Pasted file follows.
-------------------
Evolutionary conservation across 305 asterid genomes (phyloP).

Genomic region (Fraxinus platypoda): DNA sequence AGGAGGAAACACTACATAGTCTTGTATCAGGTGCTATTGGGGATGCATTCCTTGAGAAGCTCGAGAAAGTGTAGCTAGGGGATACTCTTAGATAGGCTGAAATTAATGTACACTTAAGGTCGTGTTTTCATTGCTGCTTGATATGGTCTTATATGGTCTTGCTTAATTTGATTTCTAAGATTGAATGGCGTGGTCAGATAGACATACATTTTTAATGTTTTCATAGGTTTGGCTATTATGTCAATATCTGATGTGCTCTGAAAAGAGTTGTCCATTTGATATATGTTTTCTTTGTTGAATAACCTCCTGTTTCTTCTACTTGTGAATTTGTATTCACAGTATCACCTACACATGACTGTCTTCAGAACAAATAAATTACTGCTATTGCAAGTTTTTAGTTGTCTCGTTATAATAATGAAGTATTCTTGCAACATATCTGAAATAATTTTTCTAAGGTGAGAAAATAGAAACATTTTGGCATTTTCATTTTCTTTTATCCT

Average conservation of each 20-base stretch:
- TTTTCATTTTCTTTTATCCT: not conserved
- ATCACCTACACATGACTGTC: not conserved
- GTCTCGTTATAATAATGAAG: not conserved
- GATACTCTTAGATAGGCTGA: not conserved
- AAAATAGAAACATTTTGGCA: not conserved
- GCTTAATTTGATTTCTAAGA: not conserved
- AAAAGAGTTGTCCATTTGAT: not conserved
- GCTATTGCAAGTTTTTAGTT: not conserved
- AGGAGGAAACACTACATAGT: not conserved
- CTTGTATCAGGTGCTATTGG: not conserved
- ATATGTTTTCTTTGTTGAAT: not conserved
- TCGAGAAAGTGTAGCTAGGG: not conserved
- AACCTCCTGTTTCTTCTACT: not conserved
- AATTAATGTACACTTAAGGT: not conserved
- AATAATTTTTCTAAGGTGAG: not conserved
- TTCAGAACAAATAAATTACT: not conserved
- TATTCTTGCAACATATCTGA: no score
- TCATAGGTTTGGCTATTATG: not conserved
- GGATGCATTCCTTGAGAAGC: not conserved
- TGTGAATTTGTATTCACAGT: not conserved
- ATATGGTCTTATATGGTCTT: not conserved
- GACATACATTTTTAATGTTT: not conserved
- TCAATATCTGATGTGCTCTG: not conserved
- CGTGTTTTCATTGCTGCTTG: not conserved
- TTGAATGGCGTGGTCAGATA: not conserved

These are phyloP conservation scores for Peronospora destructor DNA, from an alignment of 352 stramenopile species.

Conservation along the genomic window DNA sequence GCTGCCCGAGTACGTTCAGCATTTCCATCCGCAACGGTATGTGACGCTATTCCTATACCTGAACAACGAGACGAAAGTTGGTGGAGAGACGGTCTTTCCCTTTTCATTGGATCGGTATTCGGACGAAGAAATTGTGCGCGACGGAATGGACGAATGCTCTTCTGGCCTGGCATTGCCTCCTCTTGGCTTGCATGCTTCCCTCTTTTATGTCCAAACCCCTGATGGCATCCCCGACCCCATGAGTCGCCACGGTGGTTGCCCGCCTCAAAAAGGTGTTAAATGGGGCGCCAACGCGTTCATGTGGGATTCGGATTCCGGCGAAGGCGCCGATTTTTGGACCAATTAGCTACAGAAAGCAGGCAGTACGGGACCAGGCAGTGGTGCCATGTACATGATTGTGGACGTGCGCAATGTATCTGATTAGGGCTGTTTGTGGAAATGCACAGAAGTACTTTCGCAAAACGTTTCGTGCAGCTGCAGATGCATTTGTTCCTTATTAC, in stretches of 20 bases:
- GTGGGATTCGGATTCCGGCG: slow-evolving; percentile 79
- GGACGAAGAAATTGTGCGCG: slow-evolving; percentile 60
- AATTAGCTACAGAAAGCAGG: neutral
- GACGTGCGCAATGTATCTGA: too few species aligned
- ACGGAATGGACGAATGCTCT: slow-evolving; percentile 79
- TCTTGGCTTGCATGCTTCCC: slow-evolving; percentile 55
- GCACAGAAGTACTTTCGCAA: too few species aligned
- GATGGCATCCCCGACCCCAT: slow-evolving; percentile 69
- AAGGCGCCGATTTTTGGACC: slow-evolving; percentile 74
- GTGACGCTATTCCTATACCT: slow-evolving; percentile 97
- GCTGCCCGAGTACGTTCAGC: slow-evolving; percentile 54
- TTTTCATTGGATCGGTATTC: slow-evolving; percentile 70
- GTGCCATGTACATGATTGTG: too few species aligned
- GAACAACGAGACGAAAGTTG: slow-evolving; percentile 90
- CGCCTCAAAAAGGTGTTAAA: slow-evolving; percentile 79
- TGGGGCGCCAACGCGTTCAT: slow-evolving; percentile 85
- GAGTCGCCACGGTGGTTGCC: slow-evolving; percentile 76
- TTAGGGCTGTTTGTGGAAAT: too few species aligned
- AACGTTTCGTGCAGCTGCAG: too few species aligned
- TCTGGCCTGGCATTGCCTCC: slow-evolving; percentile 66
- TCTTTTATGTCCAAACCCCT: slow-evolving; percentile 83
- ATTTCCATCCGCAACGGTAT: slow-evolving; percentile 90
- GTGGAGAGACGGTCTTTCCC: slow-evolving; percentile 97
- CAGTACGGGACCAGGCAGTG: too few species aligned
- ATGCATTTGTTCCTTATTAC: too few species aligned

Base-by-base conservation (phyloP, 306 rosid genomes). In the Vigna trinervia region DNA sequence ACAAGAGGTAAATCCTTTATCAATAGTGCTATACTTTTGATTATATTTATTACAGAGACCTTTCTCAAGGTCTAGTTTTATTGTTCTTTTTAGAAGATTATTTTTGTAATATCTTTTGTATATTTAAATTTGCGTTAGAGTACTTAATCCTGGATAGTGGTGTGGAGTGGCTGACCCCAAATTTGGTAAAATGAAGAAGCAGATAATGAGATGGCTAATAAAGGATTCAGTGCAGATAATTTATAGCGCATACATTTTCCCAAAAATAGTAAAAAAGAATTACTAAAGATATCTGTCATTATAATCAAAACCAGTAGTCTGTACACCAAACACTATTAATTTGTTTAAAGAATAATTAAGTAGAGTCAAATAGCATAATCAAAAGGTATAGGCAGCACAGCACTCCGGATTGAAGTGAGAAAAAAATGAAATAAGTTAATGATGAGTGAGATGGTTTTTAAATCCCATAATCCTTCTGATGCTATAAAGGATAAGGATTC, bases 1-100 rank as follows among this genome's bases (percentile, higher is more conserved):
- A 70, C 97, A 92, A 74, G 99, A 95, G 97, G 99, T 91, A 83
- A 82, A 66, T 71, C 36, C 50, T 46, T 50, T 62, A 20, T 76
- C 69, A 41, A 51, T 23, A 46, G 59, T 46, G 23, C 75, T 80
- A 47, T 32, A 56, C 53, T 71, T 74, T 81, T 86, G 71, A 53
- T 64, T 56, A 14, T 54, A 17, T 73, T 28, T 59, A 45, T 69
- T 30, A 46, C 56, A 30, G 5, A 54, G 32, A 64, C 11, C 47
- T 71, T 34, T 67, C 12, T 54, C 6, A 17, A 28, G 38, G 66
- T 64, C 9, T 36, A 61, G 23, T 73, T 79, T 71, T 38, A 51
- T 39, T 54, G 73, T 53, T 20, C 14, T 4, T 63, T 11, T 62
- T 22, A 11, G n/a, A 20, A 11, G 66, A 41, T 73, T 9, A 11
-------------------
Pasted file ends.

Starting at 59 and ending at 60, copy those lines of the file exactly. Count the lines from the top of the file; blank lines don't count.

- C 69, A 41, A 51, T 23, A 46, G 59, T 46, G 23, C 75, T 80
- A 47, T 32, A 56, C 53, T 71, T 74, T 81, T 86, G 71, A 53